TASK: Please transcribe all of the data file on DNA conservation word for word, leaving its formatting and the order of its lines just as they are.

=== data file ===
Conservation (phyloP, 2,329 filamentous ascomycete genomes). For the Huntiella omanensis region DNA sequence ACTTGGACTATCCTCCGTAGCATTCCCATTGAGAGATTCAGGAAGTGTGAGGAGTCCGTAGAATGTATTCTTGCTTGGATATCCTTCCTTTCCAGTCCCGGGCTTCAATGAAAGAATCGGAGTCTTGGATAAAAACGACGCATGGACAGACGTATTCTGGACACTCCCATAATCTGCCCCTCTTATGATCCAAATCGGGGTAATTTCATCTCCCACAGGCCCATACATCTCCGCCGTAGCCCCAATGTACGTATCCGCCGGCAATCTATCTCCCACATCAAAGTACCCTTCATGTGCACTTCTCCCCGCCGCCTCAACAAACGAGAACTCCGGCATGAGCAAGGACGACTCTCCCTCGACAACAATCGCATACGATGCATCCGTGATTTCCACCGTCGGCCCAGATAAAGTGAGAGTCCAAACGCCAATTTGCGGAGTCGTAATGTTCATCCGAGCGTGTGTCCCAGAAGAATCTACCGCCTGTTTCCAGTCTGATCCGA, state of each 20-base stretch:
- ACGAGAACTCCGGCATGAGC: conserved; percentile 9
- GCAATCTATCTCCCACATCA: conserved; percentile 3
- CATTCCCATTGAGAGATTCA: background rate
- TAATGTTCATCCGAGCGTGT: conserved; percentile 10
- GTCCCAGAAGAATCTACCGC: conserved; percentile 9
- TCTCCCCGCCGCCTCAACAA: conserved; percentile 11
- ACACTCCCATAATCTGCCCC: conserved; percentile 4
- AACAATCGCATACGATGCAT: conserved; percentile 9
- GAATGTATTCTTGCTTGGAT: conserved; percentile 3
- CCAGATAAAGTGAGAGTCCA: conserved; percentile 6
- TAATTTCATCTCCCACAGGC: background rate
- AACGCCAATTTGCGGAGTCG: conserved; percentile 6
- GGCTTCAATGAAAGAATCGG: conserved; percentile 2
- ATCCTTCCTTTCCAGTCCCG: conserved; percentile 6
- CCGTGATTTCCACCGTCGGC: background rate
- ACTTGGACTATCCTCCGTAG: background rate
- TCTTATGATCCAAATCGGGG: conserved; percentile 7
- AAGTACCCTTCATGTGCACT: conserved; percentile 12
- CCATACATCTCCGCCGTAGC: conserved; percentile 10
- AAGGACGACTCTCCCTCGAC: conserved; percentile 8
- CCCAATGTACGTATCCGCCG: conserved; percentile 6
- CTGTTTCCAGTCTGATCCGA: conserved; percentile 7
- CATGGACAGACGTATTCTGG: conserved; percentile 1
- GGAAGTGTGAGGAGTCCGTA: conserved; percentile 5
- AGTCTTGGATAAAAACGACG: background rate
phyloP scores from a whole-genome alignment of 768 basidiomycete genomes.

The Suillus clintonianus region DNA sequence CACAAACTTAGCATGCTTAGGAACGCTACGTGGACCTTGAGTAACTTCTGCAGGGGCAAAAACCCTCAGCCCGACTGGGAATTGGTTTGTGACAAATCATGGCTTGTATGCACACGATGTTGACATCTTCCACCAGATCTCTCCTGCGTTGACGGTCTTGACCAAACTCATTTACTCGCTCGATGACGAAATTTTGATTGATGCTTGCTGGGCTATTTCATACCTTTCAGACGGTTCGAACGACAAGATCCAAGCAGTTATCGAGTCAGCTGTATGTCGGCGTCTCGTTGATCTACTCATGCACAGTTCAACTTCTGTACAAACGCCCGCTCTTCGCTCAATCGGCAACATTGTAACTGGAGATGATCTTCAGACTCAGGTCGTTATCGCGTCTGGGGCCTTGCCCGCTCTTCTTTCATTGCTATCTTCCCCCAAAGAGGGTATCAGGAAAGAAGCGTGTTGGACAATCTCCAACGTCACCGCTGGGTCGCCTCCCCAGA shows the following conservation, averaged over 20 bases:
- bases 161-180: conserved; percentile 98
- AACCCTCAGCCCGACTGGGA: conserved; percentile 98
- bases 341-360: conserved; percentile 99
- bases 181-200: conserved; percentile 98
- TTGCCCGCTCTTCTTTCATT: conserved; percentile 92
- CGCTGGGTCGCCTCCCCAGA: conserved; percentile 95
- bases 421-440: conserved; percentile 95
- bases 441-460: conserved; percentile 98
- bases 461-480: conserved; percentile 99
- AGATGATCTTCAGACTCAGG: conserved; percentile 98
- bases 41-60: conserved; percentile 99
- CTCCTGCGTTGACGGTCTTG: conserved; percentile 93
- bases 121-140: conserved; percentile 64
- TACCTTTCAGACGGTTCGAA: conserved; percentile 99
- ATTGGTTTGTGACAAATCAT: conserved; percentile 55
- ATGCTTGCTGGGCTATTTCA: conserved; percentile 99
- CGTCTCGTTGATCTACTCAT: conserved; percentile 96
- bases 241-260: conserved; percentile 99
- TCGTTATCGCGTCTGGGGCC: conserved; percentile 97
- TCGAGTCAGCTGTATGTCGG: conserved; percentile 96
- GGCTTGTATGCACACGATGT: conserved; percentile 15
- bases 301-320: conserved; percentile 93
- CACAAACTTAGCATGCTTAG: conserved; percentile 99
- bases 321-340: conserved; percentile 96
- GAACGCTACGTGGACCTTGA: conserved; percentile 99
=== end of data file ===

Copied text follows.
Conservation (phyloP, 2,329 filamentous ascomycete genomes). For the Huntiella omanensis region DNA sequence ACTTGGACTATCCTCCGTAGCATTCCCATTGAGAGATTCAGGAAGTGTGAGGAGTCCGTAGAATGTATTCTTGCTTGGATATCCTTCCTTTCCAGTCCCGGGCTTCAATGAAAGAATCGGAGTCTTGGATAAAAACGACGCATGGACAGACGTATTCTGGACACTCCCATAATCTGCCCCTCTTATGATCCAAATCGGGGTAATTTCATCTCCCACAGGCCCATACATCTCCGCCGTAGCCCCAATGTACGTATCCGCCGGCAATCTATCTCCCACATCAAAGTACCCTTCATGTGCACTTCTCCCCGCCGCCTCAACAAACGAGAACTCCGGCATGAGCAAGGACGACTCTCCCTCGACAACAATCGCATACGATGCATCCGTGATTTCCACCGTCGGCCCAGATAAAGTGAGAGTCCAAACGCCAATTTGCGGAGTCGTAATGTTCATCCGAGCGTGTGTCCCAGAAGAATCTACCGCCTGTTTCCAGTCTGATCCGA, state of each 20-base stretch:
- ACGAGAACTCCGGCATGAGC: conserved; percentile 9
- GCAATCTATCTCCCACATCA: conserved; percentile 3
- CATTCCCATTGAGAGATTCA: background rate
- TAATGTTCATCCGAGCGTGT: conserved; percentile 10
- GTCCCAGAAGAATCTACCGC: conserved; percentile 9
- TCTCCCCGCCGCCTCAACAA: conserved; percentile 11
- ACACTCCCATAATCTGCCCC: conserved; percentile 4
- AACAATCGCATACGATGCAT: conserved; percentile 9
- GAATGTATTCTTGCTTGGAT: conserved; percentile 3
- CCAGATAAAGTGAGAGTCCA: conserved; percentile 6
- TAATTTCATCTCCCACAGGC: background rate
- AACGCCAATTTGCGGAGTCG: conserved; percentile 6
- GGCTTCAATGAAAGAATCGG: conserved; percentile 2
- ATCCTTCCTTTCCAGTCCCG: conserved; percentile 6
- CCGTGATTTCCACCGTCGGC: background rate
- ACTTGGACTATCCTCCGTAG: background rate
- TCTTATGATCCAAATCGGGG: conserved; percentile 7
- AAGTACCCTTCATGTGCACT: conserved; percentile 12
- CCATACATCTCCGCCGTAGC: conserved; percentile 10
- AAGGACGACTCTCCCTCGAC: conserved; percentile 8
- CCCAATGTACGTATCCGCCG: conserved; percentile 6
- CTGTTTCCAGTCTGATCCGA: conserved; percentile 7
- CATGGACAGACGTATTCTGG: conserved; percentile 1
- GGAAGTGTGAGGAGTCCGTA: conserved; percentile 5
- AGTCTTGGATAAAAACGACG: background rate
phyloP scores from a whole-genome alignment of 768 basidiomycete genomes.

The Suillus clintonianus region DNA sequence CACAAACTTAGCATGCTTAGGAACGCTACGTGGACCTTGAGTAACTTCTGCAGGGGCAAAAACCCTCAGCCCGACTGGGAATTGGTTTGTGACAAATCATGGCTTGTATGCACACGATGTTGACATCTTCCACCAGATCTCTCCTGCGTTGACGGTCTTGACCAAACTCATTTACTCGCTCGATGACGAAATTTTGATTGATGCTTGCTGGGCTATTTCATACCTTTCAGACGGTTCGAACGACAAGATCCAAGCAGTTATCGAGTCAGCTGTATGTCGGCGTCTCGTTGATCTACTCATGCACAGTTCAACTTCTGTACAAACGCCCGCTCTTCGCTCAATCGGCAACATTGTAACTGGAGATGATCTTCAGACTCAGGTCGTTATCGCGTCTGGGGCCTTGCCCGCTCTTCTTTCATTGCTATCTTCCCCCAAAGAGGGTATCAGGAAAGAAGCGTGTTGGACAATCTCCAACGTCACCGCTGGGTCGCCTCCCCAGA shows the following conservation, averaged over 20 bases:
- bases 161-180: conserved; percentile 98
- AACCCTCAGCCCGACTGGGA: conserved; percentile 98
- bases 341-360: conserved; percentile 99
- bases 181-200: conserved; percentile 98
- TTGCCCGCTCTTCTTTCATT: conserved; percentile 92
- CGCTGGGTCGCCTCCCCAGA: conserved; percentile 95
- bases 421-440: conserved; percentile 95
- bases 441-460: conserved; percentile 98
- bases 461-480: conserved; percentile 99
- AGATGATCTTCAGACTCAGG: conserved; percentile 98
- bases 41-60: conserved; percentile 99
- CTCCTGCGTTGACGGTCTTG: conserved; percentile 93
- bases 121-140: conserved; percentile 64
- TACCTTTCAGACGGTTCGAA: conserved; percentile 99
- ATTGGTTTGTGACAAATCAT: conserved; percentile 55
- ATGCTTGCTGGGCTATTTCA: conserved; percentile 99
- CGTCTCGTTGATCTACTCAT: conserved; percentile 96
- bases 241-260: conserved; percentile 99
- TCGTTATCGCGTCTGGGGCC: conserved; percentile 97
- TCGAGTCAGCTGTATGTCGG: conserved; percentile 96
- GGCTTGTATGCACACGATGT: conserved; percentile 15
- bases 301-320: conserved; percentile 93
- CACAAACTTAGCATGCTTAG: conserved; percentile 99
- bases 321-340: conserved; percentile 96
- GAACGCTACGTGGACCTTGA: conserved; percentile 99